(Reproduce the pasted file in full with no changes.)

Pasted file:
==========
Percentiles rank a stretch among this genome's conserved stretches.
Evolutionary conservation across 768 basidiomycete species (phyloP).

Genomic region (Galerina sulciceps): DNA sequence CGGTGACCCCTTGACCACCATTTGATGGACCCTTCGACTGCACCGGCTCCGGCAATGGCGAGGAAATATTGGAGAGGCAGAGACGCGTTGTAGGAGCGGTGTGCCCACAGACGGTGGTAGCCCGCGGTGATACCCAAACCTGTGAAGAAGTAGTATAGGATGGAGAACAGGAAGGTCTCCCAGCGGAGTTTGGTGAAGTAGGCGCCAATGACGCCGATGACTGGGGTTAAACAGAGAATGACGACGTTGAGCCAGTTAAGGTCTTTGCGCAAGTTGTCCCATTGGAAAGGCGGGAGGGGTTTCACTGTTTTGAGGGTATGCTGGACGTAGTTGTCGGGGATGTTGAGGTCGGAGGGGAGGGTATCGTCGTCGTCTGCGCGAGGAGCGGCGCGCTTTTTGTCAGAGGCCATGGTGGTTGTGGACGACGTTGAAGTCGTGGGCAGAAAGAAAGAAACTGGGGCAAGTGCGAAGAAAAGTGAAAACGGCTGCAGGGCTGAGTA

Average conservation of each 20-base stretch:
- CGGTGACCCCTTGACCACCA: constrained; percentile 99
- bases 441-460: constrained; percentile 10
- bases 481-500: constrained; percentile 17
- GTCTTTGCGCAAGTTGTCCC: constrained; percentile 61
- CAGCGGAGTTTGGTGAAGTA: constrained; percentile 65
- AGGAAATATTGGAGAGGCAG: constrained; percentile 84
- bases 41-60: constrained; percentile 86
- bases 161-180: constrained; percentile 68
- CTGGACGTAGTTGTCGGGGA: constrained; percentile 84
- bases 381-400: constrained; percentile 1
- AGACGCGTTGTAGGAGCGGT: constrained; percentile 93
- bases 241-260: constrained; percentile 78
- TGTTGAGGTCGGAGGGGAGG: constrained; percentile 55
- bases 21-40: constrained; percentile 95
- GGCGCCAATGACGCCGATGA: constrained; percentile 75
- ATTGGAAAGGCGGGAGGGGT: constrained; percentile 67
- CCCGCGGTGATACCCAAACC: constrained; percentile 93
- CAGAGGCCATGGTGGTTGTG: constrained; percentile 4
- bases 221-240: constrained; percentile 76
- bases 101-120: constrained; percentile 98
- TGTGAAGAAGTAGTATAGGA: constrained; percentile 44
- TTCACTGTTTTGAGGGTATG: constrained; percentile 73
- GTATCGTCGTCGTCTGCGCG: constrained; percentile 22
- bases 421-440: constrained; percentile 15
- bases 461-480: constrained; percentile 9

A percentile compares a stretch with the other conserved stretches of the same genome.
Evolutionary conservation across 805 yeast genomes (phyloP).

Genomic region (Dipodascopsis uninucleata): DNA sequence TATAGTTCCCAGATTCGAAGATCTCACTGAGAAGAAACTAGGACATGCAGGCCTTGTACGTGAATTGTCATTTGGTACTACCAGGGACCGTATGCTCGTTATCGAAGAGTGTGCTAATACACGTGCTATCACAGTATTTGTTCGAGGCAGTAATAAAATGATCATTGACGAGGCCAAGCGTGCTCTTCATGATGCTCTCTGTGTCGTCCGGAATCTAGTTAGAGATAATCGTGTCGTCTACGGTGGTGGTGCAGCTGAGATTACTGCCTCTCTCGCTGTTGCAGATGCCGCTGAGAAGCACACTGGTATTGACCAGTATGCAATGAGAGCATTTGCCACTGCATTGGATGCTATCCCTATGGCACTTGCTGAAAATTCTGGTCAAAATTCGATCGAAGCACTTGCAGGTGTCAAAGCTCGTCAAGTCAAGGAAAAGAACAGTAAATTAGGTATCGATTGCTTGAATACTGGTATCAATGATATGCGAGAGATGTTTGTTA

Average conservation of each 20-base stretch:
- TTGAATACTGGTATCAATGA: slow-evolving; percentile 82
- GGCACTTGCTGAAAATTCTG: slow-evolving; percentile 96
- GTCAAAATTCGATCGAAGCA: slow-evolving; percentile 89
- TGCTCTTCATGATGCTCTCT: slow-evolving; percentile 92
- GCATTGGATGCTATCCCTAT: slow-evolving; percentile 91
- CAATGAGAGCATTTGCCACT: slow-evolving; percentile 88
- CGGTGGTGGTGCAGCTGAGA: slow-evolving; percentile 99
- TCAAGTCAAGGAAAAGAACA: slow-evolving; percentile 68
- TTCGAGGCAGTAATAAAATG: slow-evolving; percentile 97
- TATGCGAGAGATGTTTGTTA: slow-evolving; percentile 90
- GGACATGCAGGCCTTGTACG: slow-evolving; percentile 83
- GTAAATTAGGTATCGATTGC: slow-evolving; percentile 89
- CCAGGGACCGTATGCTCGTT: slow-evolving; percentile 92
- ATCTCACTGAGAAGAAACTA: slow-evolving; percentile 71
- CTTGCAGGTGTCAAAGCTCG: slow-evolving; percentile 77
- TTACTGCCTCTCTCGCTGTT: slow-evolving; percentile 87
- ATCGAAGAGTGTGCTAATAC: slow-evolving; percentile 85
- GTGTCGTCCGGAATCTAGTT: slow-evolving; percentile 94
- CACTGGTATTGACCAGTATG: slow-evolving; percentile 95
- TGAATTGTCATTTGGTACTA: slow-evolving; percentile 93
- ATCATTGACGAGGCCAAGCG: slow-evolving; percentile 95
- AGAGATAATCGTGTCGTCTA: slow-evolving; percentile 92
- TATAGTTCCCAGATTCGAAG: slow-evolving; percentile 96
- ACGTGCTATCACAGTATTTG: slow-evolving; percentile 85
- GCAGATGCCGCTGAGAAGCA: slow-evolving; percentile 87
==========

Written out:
Percentiles rank a stretch among this genome's conserved stretches.
Evolutionary conservation across 768 basidiomycete species (phyloP).

Genomic region (Galerina sulciceps): DNA sequence CGGTGACCCCTTGACCACCATTTGATGGACCCTTCGACTGCACCGGCTCCGGCAATGGCGAGGAAATATTGGAGAGGCAGAGACGCGTTGTAGGAGCGGTGTGCCCACAGACGGTGGTAGCCCGCGGTGATACCCAAACCTGTGAAGAAGTAGTATAGGATGGAGAACAGGAAGGTCTCCCAGCGGAGTTTGGTGAAGTAGGCGCCAATGACGCCGATGACTGGGGTTAAACAGAGAATGACGACGTTGAGCCAGTTAAGGTCTTTGCGCAAGTTGTCCCATTGGAAAGGCGGGAGGGGTTTCACTGTTTTGAGGGTATGCTGGACGTAGTTGTCGGGGATGTTGAGGTCGGAGGGGAGGGTATCGTCGTCGTCTGCGCGAGGAGCGGCGCGCTTTTTGTCAGAGGCCATGGTGGTTGTGGACGACGTTGAAGTCGTGGGCAGAAAGAAAGAAACTGGGGCAAGTGCGAAGAAAAGTGAAAACGGCTGCAGGGCTGAGTA

Average conservation of each 20-base stretch:
- CGGTGACCCCTTGACCACCA: constrained; percentile 99
- bases 441-460: constrained; percentile 10
- bases 481-500: constrained; percentile 17
- GTCTTTGCGCAAGTTGTCCC: constrained; percentile 61
- CAGCGGAGTTTGGTGAAGTA: constrained; percentile 65
- AGGAAATATTGGAGAGGCAG: constrained; percentile 84
- bases 41-60: constrained; percentile 86
- bases 161-180: constrained; percentile 68
- CTGGACGTAGTTGTCGGGGA: constrained; percentile 84
- bases 381-400: constrained; percentile 1
- AGACGCGTTGTAGGAGCGGT: constrained; percentile 93
- bases 241-260: constrained; percentile 78
- TGTTGAGGTCGGAGGGGAGG: constrained; percentile 55
- bases 21-40: constrained; percentile 95
- GGCGCCAATGACGCCGATGA: constrained; percentile 75
- ATTGGAAAGGCGGGAGGGGT: constrained; percentile 67
- CCCGCGGTGATACCCAAACC: constrained; percentile 93
- CAGAGGCCATGGTGGTTGTG: constrained; percentile 4
- bases 221-240: constrained; percentile 76
- bases 101-120: constrained; percentile 98
- TGTGAAGAAGTAGTATAGGA: constrained; percentile 44
- TTCACTGTTTTGAGGGTATG: constrained; percentile 73
- GTATCGTCGTCGTCTGCGCG: constrained; percentile 22
- bases 421-440: constrained; percentile 15
- bases 461-480: constrained; percentile 9

A percentile compares a stretch with the other conserved stretches of the same genome.
Evolutionary conservation across 805 yeast genomes (phyloP).

Genomic region (Dipodascopsis uninucleata): DNA sequence TATAGTTCCCAGATTCGAAGATCTCACTGAGAAGAAACTAGGACATGCAGGCCTTGTACGTGAATTGTCATTTGGTACTACCAGGGACCGTATGCTCGTTATCGAAGAGTGTGCTAATACACGTGCTATCACAGTATTTGTTCGAGGCAGTAATAAAATGATCATTGACGAGGCCAAGCGTGCTCTTCATGATGCTCTCTGTGTCGTCCGGAATCTAGTTAGAGATAATCGTGTCGTCTACGGTGGTGGTGCAGCTGAGATTACTGCCTCTCTCGCTGTTGCAGATGCCGCTGAGAAGCACACTGGTATTGACCAGTATGCAATGAGAGCATTTGCCACTGCATTGGATGCTATCCCTATGGCACTTGCTGAAAATTCTGGTCAAAATTCGATCGAAGCACTTGCAGGTGTCAAAGCTCGTCAAGTCAAGGAAAAGAACAGTAAATTAGGTATCGATTGCTTGAATACTGGTATCAATGATATGCGAGAGATGTTTGTTA

Average conservation of each 20-base stretch:
- TTGAATACTGGTATCAATGA: slow-evolving; percentile 82
- GGCACTTGCTGAAAATTCTG: slow-evolving; percentile 96
- GTCAAAATTCGATCGAAGCA: slow-evolving; percentile 89
- TGCTCTTCATGATGCTCTCT: slow-evolving; percentile 92
- GCATTGGATGCTATCCCTAT: slow-evolving; percentile 91
- CAATGAGAGCATTTGCCACT: slow-evolving; percentile 88
- CGGTGGTGGTGCAGCTGAGA: slow-evolving; percentile 99
- TCAAGTCAAGGAAAAGAACA: slow-evolving; percentile 68
- TTCGAGGCAGTAATAAAATG: slow-evolving; percentile 97
- TATGCGAGAGATGTTTGTTA: slow-evolving; percentile 90
- GGACATGCAGGCCTTGTACG: slow-evolving; percentile 83
- GTAAATTAGGTATCGATTGC: slow-evolving; percentile 89
- CCAGGGACCGTATGCTCGTT: slow-evolving; percentile 92
- ATCTCACTGAGAAGAAACTA: slow-evolving; percentile 71
- CTTGCAGGTGTCAAAGCTCG: slow-evolving; percentile 77
- TTACTGCCTCTCTCGCTGTT: slow-evolving; percentile 87
- ATCGAAGAGTGTGCTAATAC: slow-evolving; percentile 85
- GTGTCGTCCGGAATCTAGTT: slow-evolving; percentile 94
- CACTGGTATTGACCAGTATG: slow-evolving; percentile 95
- TGAATTGTCATTTGGTACTA: slow-evolving; percentile 93
- ATCATTGACGAGGCCAAGCG: slow-evolving; percentile 95
- AGAGATAATCGTGTCGTCTA: slow-evolving; percentile 92
- TATAGTTCCCAGATTCGAAG: slow-evolving; percentile 96
- ACGTGCTATCACAGTATTTG: slow-evolving; percentile 85
- GCAGATGCCGCTGAGAAGCA: slow-evolving; percentile 87